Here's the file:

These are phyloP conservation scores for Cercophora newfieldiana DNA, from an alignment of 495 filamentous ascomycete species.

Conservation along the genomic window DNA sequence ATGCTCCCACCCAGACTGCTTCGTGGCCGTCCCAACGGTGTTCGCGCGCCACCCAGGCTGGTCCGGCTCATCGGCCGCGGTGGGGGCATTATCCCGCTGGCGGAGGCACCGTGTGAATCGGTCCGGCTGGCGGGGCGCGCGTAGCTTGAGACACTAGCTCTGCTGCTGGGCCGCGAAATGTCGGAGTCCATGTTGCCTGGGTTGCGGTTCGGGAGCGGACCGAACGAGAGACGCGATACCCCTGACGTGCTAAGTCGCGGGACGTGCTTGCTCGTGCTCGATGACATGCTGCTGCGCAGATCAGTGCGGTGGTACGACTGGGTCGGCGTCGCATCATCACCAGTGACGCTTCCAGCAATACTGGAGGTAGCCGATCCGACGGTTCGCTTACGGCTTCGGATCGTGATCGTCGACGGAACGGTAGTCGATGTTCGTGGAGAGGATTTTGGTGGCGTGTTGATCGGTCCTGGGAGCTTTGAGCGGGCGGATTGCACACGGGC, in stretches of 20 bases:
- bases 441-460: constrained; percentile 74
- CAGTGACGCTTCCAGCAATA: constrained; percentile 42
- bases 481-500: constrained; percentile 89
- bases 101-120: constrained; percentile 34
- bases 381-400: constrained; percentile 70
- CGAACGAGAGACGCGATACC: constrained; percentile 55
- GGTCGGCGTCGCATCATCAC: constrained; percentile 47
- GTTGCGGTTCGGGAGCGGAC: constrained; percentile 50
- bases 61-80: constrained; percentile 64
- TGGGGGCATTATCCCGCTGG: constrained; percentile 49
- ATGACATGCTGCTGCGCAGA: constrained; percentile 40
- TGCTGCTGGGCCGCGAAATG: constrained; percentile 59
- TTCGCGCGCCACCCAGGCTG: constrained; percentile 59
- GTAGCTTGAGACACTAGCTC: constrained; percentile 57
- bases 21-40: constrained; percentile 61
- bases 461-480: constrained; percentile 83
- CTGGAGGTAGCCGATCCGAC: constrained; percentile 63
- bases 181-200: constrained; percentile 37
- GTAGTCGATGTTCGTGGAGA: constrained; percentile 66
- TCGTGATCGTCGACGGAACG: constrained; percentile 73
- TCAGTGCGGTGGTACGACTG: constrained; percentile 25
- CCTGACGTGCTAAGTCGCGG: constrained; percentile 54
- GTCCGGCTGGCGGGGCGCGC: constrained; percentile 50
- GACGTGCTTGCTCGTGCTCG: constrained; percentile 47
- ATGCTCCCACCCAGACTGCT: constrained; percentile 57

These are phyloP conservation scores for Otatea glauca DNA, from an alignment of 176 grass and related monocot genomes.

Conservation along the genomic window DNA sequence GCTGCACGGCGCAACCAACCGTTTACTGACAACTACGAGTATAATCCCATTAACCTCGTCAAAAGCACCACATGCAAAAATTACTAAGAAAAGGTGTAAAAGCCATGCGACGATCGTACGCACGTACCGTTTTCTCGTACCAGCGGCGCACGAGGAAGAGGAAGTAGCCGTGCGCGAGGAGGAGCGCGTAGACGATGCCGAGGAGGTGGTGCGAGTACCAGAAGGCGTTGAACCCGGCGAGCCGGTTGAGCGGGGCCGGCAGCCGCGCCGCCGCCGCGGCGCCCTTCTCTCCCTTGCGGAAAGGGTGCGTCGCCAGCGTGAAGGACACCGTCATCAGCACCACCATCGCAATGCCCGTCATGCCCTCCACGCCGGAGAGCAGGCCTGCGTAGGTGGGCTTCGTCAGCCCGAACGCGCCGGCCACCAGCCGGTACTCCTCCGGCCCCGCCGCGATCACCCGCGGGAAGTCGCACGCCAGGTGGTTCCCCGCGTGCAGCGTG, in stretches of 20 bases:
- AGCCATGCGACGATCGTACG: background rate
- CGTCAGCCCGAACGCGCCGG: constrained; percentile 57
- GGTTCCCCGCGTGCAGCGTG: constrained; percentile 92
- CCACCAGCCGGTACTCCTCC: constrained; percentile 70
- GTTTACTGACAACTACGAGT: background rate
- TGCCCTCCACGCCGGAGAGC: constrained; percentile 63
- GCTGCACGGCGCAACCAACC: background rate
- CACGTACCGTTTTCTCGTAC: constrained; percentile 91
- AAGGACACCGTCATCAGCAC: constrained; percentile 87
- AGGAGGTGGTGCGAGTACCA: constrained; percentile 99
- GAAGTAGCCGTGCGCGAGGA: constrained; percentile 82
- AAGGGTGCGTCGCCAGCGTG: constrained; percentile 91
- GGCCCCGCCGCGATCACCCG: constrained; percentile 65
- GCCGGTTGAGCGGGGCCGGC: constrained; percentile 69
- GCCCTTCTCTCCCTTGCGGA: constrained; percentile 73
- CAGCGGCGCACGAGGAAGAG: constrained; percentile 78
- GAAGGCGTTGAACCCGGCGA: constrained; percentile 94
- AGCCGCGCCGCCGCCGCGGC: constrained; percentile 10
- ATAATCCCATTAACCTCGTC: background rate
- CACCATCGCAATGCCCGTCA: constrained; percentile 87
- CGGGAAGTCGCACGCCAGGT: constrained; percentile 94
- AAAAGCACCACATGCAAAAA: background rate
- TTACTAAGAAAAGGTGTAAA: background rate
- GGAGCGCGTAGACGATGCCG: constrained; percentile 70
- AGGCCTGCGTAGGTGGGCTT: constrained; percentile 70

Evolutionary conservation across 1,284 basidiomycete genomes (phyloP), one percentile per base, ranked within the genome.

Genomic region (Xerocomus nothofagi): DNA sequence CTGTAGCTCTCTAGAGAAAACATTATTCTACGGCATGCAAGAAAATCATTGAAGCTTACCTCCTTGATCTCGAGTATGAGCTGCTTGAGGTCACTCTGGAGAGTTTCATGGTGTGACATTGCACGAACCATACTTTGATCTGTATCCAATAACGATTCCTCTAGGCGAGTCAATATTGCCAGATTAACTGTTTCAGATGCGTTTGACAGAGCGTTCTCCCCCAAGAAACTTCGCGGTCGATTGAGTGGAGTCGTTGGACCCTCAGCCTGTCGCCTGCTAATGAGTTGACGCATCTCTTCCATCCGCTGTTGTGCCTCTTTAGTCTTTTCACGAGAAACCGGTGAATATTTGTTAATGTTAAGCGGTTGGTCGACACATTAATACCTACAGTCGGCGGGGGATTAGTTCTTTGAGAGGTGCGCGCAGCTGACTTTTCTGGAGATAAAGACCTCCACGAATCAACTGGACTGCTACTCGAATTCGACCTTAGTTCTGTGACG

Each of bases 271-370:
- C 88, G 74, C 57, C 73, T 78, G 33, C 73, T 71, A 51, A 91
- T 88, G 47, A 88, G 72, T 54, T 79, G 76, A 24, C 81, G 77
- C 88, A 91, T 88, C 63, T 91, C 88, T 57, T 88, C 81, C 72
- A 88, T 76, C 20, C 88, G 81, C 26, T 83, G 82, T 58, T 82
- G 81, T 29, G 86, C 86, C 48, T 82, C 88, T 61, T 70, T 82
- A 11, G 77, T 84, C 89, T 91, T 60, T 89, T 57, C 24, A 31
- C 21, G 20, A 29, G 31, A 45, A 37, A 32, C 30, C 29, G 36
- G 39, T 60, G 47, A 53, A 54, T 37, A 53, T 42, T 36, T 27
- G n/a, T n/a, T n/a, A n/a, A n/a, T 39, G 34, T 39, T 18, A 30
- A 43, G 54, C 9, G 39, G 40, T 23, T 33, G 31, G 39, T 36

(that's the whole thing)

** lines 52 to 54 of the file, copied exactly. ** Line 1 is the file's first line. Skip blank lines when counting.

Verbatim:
- TTACTAAGAAAAGGTGTAAA: background rate
- GGAGCGCGTAGACGATGCCG: constrained; percentile 70
- AGGCCTGCGTAGGTGGGCTT: constrained; percentile 70